Vol.XVII No.XI Pg.8
January 1981

Stuff About Things

Robert F. Turner

A good friend, whose initials are Dick Poplin, bemoans the poor grammar displayed in "our" papers, and faulty pronunciation heard from pulpits. If the thieves crucified with Christ had been women he supposes they would be "female-factors" — since "malefactor" is so often pronounced with "long" a. I thought all experienced preachers knew to mumble a bit when reading such passages as John 18:30.

He says "You and I" should not be used in the objective case. "Would we say, 'You have been good to I'?" Of course not — especially after all these objections. And he asks, "Don't they teach them no grammar at school?" As a part-time professor I rise to our defense. Each student is keenly aware of the need to correct errors. As one put it, "I made a mistake once but I seen it no sooner than I done it, and went and taken it back." Now who could ask for more than that?

Dick and I know the Elizabethan age is past; and classic grammar, spelling, syntax, etc., have given way to a more direct though less formal means of communication. This is galling to our generation, even when we realize our own speech and journalism is less than perfect. Knowing the demands of this generation of readers I have found myself reluctantly telling journalism students to cut down on the formalism and "get to the meat" with direct current language. We are seeking to convey ideas, not impress a few readers with our vocabulary.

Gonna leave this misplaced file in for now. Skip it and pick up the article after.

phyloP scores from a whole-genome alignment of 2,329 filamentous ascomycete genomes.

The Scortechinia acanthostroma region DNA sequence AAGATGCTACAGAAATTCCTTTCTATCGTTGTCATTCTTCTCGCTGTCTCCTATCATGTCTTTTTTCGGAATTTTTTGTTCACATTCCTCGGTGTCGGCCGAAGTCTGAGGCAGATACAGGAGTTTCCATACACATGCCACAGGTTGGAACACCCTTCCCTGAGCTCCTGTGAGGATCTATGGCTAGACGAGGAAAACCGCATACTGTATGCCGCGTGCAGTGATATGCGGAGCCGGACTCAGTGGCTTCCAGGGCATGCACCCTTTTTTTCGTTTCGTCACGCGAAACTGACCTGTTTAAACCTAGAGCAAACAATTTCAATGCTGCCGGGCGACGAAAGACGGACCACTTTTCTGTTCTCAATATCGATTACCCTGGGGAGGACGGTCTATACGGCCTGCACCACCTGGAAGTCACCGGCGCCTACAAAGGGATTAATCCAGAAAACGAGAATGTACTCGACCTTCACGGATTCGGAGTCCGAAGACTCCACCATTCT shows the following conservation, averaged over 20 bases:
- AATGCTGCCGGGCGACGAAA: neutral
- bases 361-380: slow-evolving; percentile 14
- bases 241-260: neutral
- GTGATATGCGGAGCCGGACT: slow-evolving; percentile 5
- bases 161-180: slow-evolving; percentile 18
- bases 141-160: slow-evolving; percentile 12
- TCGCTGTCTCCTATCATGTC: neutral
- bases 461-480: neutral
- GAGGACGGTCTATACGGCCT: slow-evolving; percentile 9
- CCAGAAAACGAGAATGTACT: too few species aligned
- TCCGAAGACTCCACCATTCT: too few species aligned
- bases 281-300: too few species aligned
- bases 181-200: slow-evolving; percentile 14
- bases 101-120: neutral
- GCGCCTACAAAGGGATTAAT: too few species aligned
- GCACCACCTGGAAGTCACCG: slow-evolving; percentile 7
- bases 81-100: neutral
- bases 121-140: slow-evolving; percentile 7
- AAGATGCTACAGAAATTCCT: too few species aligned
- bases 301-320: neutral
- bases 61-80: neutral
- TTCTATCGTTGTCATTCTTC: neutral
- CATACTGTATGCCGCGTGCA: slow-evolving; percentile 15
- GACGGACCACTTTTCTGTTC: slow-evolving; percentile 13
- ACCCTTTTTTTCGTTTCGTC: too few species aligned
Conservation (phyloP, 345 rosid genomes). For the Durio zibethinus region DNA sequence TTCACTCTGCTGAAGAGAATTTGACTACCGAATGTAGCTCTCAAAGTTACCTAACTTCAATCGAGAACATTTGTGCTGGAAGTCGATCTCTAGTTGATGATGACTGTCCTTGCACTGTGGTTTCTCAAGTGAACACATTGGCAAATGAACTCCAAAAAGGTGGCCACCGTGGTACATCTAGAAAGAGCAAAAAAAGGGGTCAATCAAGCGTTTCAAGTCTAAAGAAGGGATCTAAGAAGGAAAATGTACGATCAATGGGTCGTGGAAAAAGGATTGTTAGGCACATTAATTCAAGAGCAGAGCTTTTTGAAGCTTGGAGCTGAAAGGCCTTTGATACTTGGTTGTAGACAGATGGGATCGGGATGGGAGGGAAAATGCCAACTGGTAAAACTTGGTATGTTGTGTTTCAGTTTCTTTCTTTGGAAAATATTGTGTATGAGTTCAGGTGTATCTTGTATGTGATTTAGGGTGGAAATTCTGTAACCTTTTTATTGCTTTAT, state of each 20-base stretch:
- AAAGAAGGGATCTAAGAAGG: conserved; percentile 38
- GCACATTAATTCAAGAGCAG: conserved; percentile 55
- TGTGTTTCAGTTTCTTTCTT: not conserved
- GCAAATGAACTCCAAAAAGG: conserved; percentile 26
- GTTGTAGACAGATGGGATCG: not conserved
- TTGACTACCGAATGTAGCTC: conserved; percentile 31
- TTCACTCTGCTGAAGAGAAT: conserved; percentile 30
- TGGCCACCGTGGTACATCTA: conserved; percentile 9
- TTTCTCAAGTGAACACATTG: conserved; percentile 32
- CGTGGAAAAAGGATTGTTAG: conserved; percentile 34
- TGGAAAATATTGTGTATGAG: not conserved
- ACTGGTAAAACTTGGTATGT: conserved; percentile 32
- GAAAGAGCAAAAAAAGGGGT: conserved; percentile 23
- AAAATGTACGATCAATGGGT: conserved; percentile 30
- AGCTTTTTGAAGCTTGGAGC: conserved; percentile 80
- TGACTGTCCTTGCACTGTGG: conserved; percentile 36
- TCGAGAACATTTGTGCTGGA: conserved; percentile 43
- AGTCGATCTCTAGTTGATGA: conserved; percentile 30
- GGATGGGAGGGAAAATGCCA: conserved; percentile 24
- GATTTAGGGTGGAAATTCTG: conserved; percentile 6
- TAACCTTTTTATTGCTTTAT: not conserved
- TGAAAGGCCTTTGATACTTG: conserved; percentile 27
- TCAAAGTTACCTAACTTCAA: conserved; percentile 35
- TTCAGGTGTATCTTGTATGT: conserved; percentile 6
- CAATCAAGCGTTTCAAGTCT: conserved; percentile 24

But underlying bro. Poplin's good-natured comments, and my own, there is a gnawing awareness of something worse than poor grammar. It is the growing "couldn't care less" attitude that keeps people of all educational levels from doing their best.

The "country preacher" today has access to a good basic education if he wants it. He usually has access to good books, but he must want to read them. The country-western emphasis of our day has put a premium on nasal "whang" and poor grammar, and has had its effect on the pulpit. Our singing has degenerated, and "sloppy" talk is supposed to prove one is an O.K. guy. Well, I believe our "country" is worthy of a better reputation. "Casual" doesn't mean "dirty," and the "good" guy still hitches his wagon to a star.